Why is Finucane bullish? For one thing, he observes that "governments and central banks have a clear incentive to promote growth, so to bet on a prolonged slump is to bet against the government, markets and human nature." He also takes comfort in a host of technical factors, including liquidity. Money-market cash, for example, has soared to $3.45 trillion, versus $2.2 trillion at the market low in March 2003. And U.S. domestic equity funds have seen a record nine consecutive months of net outflows, a skein that probably will hit 10 months when the Investment Company Institute releases its February numbers. The previous record was eight months, following the 1987 stock-market crash. The Conference Board Consumer Expectations Index is at a 17-year low. The Reuters-University of Michigan Consumer Confidence Survey is at its worst level since 1992. The American Association of Individual Investors finds small investors more bearish than they've been since 1990. And on and on.

    What make these statistics all the more telling is that, by Finucane's reckoning, investors in 2003 had suffered more pain and yet were less fearful. By March 2003, for example, they'd endured 36 months of mostly falling prices, including 90% wipeouts in some top tech names. Retail sales had buckled in the run-up to the invasion of Iraq. United Airlines had filed for bankruptcy protection the previous December, the month in which McDonald's reported its first quarterly loss in 37 years. Industrial production was punk. Many forecasters warned of a double-dip recession close on the heels of the 2000-2001 recession.

    In Finucane's estimation, months of stock liquidation and cash buildup, horrible sentiment and a bailout that could alter investor psychology have lit the fuse for an explosive rally. It will be ignited by one of those mercurial shifts in mood from abject fear to tentative confidence and, finally, wanton greed. "The setup is perfect," he asserts, using a pool-hall term. And he's confident that investors won't end up behind the eight ball.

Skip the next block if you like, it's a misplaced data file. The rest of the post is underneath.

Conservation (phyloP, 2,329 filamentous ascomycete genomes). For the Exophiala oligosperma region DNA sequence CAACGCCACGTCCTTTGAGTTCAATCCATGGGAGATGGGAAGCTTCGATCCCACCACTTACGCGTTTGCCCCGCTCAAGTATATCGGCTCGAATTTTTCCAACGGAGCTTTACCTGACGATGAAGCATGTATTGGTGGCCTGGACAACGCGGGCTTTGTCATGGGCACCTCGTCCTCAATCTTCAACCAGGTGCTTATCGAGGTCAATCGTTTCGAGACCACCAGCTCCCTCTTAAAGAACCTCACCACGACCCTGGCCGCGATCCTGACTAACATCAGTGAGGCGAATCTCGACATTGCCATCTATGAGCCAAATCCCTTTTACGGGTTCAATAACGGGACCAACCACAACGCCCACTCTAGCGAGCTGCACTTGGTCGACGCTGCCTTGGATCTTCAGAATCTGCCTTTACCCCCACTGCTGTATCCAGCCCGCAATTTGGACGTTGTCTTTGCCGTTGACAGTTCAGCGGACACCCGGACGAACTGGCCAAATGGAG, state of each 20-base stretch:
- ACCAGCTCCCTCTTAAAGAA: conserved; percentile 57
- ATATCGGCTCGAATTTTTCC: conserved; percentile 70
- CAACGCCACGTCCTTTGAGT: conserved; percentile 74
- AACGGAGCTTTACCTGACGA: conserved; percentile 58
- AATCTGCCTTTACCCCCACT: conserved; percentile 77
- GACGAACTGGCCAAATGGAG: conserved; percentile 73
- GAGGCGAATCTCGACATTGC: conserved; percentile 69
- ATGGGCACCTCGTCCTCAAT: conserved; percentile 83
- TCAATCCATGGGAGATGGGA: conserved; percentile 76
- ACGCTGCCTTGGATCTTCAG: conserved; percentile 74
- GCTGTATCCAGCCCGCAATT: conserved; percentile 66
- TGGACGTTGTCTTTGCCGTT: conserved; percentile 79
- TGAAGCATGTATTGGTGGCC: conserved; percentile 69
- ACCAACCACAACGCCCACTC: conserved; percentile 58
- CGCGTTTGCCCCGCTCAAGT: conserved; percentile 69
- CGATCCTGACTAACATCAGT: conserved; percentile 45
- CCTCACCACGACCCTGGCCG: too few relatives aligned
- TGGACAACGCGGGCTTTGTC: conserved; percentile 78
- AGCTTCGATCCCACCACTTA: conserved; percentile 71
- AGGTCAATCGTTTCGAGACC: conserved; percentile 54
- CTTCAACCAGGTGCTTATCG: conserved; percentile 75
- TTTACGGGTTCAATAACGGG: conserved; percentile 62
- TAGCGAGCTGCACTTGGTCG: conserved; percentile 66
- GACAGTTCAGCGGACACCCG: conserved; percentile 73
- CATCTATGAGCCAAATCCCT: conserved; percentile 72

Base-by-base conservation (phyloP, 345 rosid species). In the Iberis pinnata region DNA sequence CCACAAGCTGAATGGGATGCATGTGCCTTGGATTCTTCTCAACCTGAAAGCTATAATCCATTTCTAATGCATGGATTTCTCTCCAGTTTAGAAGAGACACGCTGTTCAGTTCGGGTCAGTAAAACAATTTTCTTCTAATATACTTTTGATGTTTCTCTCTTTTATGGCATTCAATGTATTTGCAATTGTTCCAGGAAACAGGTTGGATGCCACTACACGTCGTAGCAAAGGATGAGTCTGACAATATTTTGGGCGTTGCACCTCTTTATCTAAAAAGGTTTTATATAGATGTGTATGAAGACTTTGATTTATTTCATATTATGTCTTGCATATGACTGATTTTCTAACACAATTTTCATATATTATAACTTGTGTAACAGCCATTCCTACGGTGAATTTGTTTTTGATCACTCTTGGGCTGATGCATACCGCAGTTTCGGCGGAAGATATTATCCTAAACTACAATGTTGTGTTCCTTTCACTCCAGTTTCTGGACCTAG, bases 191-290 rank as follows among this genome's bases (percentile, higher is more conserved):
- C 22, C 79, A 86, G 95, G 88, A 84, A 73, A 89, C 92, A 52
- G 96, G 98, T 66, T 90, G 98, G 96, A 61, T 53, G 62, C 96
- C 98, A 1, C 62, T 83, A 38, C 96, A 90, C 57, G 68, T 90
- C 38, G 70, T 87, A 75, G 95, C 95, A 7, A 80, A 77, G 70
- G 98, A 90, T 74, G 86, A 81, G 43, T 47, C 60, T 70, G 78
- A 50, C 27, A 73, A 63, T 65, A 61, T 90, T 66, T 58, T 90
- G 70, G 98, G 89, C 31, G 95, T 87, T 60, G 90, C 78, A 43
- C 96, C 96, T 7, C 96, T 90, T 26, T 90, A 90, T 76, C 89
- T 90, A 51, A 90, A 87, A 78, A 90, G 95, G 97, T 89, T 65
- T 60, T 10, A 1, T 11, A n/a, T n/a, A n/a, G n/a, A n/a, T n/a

9. Very good post. Good article. At least we have someone on ET who is not part of doom and gloom brigade.

    The foll wing statement is so true: Stocks have a tendency to go up, its unnatural to bring them down via manipulations and shorting and sell programs. TO me the whole premise of having a stock market is so people go long and buy stock, without which there will be no stocks to sell or short. The guy is 100% accurate that we are at major bottom here since markets could NOT breach that Jan 22nd 23rd lows.

    "so to bet on a prolonged slump is to bet against the government, markets and human nature."

    Who does wants to go against the Feds, Treasury Department and Government that regulates and controls all our daily lives in this market place?

    Treasury Secretary has already said we won't let our markets go hell in a basket's and we will keep an orderly functioning of equities.

    TRANSLATION : .... do not fuck with us..we are lot stronger than you are.... We won't let our markets fall.
  10. The $3.45 TRILLION in money market assets compared to the $2.2 TRILLION at the market low of March of 2003, is quite a telling statistic.

    So has the 10 straight months of NET mutual fund outflows.

    But the "Doom and Gloomers" on ET just don't want to wake-up to the "backstop" that is tied to this market. Instead, the "s2007s" crowd will keep harping on how Bernanke is trying to support the stock market and how the market wasn't allowed to drop far enough this past Monday during the Bear Stearns debacle . . . blah, blah, blah.

    If this guy trades with his own money, I'd be absolutely SHOCKED.

    #10     Mar 22, 2008